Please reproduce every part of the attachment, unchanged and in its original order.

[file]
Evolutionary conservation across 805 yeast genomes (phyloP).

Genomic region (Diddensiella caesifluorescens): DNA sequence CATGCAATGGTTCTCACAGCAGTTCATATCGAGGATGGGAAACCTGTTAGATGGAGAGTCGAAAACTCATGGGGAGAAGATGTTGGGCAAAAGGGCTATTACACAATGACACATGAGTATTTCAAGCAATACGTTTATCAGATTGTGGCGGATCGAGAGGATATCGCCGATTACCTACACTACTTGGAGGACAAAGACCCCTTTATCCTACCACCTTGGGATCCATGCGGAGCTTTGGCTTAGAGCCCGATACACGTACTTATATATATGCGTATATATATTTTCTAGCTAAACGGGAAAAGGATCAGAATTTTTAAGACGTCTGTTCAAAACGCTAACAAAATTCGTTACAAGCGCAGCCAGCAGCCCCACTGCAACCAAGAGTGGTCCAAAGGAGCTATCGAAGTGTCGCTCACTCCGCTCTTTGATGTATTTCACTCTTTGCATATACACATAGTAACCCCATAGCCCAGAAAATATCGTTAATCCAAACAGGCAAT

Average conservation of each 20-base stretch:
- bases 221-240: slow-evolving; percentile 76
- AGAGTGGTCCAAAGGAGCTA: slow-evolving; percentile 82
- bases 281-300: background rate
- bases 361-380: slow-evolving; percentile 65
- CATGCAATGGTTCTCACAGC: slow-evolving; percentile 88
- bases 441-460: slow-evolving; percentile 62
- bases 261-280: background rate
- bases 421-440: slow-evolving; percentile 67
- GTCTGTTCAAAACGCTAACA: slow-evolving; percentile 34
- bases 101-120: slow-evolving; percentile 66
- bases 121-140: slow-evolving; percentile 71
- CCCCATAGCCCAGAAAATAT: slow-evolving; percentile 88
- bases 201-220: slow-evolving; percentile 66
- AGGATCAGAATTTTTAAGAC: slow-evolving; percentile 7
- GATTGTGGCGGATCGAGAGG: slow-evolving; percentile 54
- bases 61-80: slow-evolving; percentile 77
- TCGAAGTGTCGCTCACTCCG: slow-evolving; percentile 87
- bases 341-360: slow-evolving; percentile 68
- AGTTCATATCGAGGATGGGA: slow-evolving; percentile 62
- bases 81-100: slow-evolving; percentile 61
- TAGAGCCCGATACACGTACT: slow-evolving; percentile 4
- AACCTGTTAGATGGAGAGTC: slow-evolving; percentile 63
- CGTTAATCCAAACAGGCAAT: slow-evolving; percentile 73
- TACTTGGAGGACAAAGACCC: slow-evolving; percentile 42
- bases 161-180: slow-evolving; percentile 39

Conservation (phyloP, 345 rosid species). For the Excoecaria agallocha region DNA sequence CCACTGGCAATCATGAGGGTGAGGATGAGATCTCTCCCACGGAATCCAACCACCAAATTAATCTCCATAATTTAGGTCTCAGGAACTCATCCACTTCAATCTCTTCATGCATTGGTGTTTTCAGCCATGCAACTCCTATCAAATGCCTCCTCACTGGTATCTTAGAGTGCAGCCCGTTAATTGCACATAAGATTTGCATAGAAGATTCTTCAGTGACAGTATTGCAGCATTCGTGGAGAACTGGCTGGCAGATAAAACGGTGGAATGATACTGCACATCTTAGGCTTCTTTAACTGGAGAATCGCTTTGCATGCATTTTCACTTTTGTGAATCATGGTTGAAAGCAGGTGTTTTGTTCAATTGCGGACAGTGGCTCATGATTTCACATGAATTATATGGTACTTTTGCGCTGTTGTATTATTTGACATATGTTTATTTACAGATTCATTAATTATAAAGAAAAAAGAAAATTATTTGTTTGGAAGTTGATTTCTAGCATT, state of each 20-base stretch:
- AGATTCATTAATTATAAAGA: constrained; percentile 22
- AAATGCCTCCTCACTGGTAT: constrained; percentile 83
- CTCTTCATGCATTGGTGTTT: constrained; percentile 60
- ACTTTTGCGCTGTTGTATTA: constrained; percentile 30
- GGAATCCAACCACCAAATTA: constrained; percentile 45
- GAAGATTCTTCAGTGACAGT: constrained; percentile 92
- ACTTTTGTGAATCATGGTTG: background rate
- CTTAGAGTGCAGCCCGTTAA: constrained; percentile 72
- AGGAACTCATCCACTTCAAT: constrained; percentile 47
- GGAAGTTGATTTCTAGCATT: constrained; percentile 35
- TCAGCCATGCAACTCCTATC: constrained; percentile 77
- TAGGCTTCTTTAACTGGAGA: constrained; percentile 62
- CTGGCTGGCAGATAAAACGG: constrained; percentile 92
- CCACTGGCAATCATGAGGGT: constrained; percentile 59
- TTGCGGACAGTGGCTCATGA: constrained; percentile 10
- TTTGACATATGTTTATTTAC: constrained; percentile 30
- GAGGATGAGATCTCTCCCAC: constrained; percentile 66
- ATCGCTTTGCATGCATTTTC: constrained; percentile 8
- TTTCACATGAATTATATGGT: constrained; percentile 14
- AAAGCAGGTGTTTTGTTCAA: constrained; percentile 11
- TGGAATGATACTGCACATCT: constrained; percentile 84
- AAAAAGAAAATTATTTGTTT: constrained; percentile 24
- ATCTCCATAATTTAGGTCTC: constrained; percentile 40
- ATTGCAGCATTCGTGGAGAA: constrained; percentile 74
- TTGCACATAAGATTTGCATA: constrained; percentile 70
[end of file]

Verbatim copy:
Evolutionary conservation across 805 yeast genomes (phyloP).

Genomic region (Diddensiella caesifluorescens): DNA sequence CATGCAATGGTTCTCACAGCAGTTCATATCGAGGATGGGAAACCTGTTAGATGGAGAGTCGAAAACTCATGGGGAGAAGATGTTGGGCAAAAGGGCTATTACACAATGACACATGAGTATTTCAAGCAATACGTTTATCAGATTGTGGCGGATCGAGAGGATATCGCCGATTACCTACACTACTTGGAGGACAAAGACCCCTTTATCCTACCACCTTGGGATCCATGCGGAGCTTTGGCTTAGAGCCCGATACACGTACTTATATATATGCGTATATATATTTTCTAGCTAAACGGGAAAAGGATCAGAATTTTTAAGACGTCTGTTCAAAACGCTAACAAAATTCGTTACAAGCGCAGCCAGCAGCCCCACTGCAACCAAGAGTGGTCCAAAGGAGCTATCGAAGTGTCGCTCACTCCGCTCTTTGATGTATTTCACTCTTTGCATATACACATAGTAACCCCATAGCCCAGAAAATATCGTTAATCCAAACAGGCAAT

Average conservation of each 20-base stretch:
- bases 221-240: slow-evolving; percentile 76
- AGAGTGGTCCAAAGGAGCTA: slow-evolving; percentile 82
- bases 281-300: background rate
- bases 361-380: slow-evolving; percentile 65
- CATGCAATGGTTCTCACAGC: slow-evolving; percentile 88
- bases 441-460: slow-evolving; percentile 62
- bases 261-280: background rate
- bases 421-440: slow-evolving; percentile 67
- GTCTGTTCAAAACGCTAACA: slow-evolving; percentile 34
- bases 101-120: slow-evolving; percentile 66
- bases 121-140: slow-evolving; percentile 71
- CCCCATAGCCCAGAAAATAT: slow-evolving; percentile 88
- bases 201-220: slow-evolving; percentile 66
- AGGATCAGAATTTTTAAGAC: slow-evolving; percentile 7
- GATTGTGGCGGATCGAGAGG: slow-evolving; percentile 54
- bases 61-80: slow-evolving; percentile 77
- TCGAAGTGTCGCTCACTCCG: slow-evolving; percentile 87
- bases 341-360: slow-evolving; percentile 68
- AGTTCATATCGAGGATGGGA: slow-evolving; percentile 62
- bases 81-100: slow-evolving; percentile 61
- TAGAGCCCGATACACGTACT: slow-evolving; percentile 4
- AACCTGTTAGATGGAGAGTC: slow-evolving; percentile 63
- CGTTAATCCAAACAGGCAAT: slow-evolving; percentile 73
- TACTTGGAGGACAAAGACCC: slow-evolving; percentile 42
- bases 161-180: slow-evolving; percentile 39

Conservation (phyloP, 345 rosid species). For the Excoecaria agallocha region DNA sequence CCACTGGCAATCATGAGGGTGAGGATGAGATCTCTCCCACGGAATCCAACCACCAAATTAATCTCCATAATTTAGGTCTCAGGAACTCATCCACTTCAATCTCTTCATGCATTGGTGTTTTCAGCCATGCAACTCCTATCAAATGCCTCCTCACTGGTATCTTAGAGTGCAGCCCGTTAATTGCACATAAGATTTGCATAGAAGATTCTTCAGTGACAGTATTGCAGCATTCGTGGAGAACTGGCTGGCAGATAAAACGGTGGAATGATACTGCACATCTTAGGCTTCTTTAACTGGAGAATCGCTTTGCATGCATTTTCACTTTTGTGAATCATGGTTGAAAGCAGGTGTTTTGTTCAATTGCGGACAGTGGCTCATGATTTCACATGAATTATATGGTACTTTTGCGCTGTTGTATTATTTGACATATGTTTATTTACAGATTCATTAATTATAAAGAAAAAAGAAAATTATTTGTTTGGAAGTTGATTTCTAGCATT, state of each 20-base stretch:
- AGATTCATTAATTATAAAGA: constrained; percentile 22
- AAATGCCTCCTCACTGGTAT: constrained; percentile 83
- CTCTTCATGCATTGGTGTTT: constrained; percentile 60
- ACTTTTGCGCTGTTGTATTA: constrained; percentile 30
- GGAATCCAACCACCAAATTA: constrained; percentile 45
- GAAGATTCTTCAGTGACAGT: constrained; percentile 92
- ACTTTTGTGAATCATGGTTG: background rate
- CTTAGAGTGCAGCCCGTTAA: constrained; percentile 72
- AGGAACTCATCCACTTCAAT: constrained; percentile 47
- GGAAGTTGATTTCTAGCATT: constrained; percentile 35
- TCAGCCATGCAACTCCTATC: constrained; percentile 77
- TAGGCTTCTTTAACTGGAGA: constrained; percentile 62
- CTGGCTGGCAGATAAAACGG: constrained; percentile 92
- CCACTGGCAATCATGAGGGT: constrained; percentile 59
- TTGCGGACAGTGGCTCATGA: constrained; percentile 10
- TTTGACATATGTTTATTTAC: constrained; percentile 30
- GAGGATGAGATCTCTCCCAC: constrained; percentile 66
- ATCGCTTTGCATGCATTTTC: constrained; percentile 8
- TTTCACATGAATTATATGGT: constrained; percentile 14
- AAAGCAGGTGTTTTGTTCAA: constrained; percentile 11
- TGGAATGATACTGCACATCT: constrained; percentile 84
- AAAAAGAAAATTATTTGTTT: constrained; percentile 24
- ATCTCCATAATTTAGGTCTC: constrained; percentile 40
- ATTGCAGCATTCGTGGAGAA: constrained; percentile 74
- TTGCACATAAGATTTGCATA: constrained; percentile 70